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ceratophyllus

ceratophyllus in Medicine

Ceratophyllus Cer·a·to·phyl·lus (sěr'ə-tō-fĭl'əs, -tŏf'ə-ləs)
n.
A genus of fleas found in temperate climates, including species parasitic to birds and small mammals.

The American Heritage® Stedman's Medical Dictionary
Copyright © 2002, 2001, 1995 by Houghton Mifflin Company. Published by Houghton Mifflin Company.
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Examples from the Web for ceratophyllus
Historical Examples
  • An unwieldy genus (ceratophyllus) comprises many species of different flea.

    The Flea Harold Russell
  • Dr Dampf introduced a number of common bird-fleas (ceratophyllus gallin) of both sexes to some hairy caterpillars.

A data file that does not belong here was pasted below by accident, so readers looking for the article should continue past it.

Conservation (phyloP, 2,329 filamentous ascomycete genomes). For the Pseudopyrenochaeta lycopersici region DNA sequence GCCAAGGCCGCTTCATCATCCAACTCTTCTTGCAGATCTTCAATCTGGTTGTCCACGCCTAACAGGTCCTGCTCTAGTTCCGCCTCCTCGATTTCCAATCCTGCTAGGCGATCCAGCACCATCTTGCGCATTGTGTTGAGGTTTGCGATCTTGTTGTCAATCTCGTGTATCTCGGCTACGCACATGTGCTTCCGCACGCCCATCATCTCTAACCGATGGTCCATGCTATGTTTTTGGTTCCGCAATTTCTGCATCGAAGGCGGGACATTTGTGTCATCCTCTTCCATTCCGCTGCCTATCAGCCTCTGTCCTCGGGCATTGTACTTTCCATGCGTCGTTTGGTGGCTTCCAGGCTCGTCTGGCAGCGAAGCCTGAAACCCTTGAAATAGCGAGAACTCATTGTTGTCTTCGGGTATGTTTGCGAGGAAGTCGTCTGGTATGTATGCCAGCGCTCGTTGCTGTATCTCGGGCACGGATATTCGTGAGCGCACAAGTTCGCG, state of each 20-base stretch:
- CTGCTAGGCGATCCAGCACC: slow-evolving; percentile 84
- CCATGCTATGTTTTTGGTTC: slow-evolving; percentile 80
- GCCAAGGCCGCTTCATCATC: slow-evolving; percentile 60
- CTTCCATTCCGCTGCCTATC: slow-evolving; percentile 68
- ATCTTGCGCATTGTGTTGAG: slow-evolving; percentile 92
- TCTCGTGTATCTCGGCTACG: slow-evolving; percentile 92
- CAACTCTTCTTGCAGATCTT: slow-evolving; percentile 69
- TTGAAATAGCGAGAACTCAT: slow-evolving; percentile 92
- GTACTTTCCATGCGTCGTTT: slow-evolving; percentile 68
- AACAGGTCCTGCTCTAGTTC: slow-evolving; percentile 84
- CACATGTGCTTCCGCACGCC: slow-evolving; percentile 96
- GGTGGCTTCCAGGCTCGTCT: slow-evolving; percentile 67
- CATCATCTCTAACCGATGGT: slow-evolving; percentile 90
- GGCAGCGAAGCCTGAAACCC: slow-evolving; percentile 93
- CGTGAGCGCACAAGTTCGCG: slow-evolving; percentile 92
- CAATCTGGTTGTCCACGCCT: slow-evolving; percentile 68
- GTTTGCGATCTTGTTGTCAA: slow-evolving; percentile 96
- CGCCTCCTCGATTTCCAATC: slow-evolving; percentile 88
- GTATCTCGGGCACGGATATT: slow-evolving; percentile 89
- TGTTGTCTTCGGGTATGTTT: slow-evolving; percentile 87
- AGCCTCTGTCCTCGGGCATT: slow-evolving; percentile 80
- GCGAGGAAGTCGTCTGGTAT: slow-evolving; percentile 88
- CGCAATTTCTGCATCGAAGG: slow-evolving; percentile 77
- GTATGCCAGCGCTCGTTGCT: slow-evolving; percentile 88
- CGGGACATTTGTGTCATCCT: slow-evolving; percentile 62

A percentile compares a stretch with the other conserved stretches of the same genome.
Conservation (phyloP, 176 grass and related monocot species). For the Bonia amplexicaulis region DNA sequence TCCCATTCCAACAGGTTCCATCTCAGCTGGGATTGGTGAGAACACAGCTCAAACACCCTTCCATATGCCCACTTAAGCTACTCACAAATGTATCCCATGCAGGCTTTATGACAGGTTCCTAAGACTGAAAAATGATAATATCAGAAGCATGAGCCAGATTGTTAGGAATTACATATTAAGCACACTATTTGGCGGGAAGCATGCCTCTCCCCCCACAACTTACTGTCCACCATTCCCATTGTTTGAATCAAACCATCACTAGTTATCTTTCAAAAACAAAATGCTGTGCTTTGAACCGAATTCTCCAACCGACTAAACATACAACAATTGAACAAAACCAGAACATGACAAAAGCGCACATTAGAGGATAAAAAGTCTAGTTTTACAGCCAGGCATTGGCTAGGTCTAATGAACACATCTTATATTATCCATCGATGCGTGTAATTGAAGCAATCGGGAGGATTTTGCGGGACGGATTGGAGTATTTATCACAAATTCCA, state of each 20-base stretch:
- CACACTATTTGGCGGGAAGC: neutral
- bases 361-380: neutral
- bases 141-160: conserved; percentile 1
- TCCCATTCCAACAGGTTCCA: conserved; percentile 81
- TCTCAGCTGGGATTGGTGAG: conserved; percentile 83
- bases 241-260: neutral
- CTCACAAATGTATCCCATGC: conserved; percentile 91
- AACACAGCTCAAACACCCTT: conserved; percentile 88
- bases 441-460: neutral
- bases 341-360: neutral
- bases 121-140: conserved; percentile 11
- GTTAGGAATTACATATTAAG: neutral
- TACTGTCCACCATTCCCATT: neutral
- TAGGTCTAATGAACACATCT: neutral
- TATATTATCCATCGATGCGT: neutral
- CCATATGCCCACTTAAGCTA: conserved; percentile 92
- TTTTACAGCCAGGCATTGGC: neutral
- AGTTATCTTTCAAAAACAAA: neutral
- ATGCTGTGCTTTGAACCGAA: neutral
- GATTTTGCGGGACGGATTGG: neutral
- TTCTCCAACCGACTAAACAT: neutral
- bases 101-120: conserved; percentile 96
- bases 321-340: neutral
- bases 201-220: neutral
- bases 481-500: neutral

The Flea Harold Russell
  • Among the commonest fowl-fleas which bite man are ceratophyllus gallin and C. gallinul.

    The Flea Harold Russell
  • The European rat-flea (ceratophyllus fasciatus) seems to be quite as readily able to transmit plague as the oriental insect.

    The Flea Harold Russell
  • Thus, temperature greatly influences the duration of the pupal period, which in ceratophyllus fasciatus averages seventeen days.

    Handbook of Medical Entomology William Albert Riley
  • Mitzmain has described in detail the act of biting on man, as observed in the squirrel flea, ceratophyllus acutus.

    Handbook of Medical Entomology William Albert Riley
  • Nuttall readily transmitted the trypanosomes through the agency of fleas, (ceratophyllus fasciatus and Ctenopthalmus agyrtes).

    Handbook of Medical Entomology William Albert Riley

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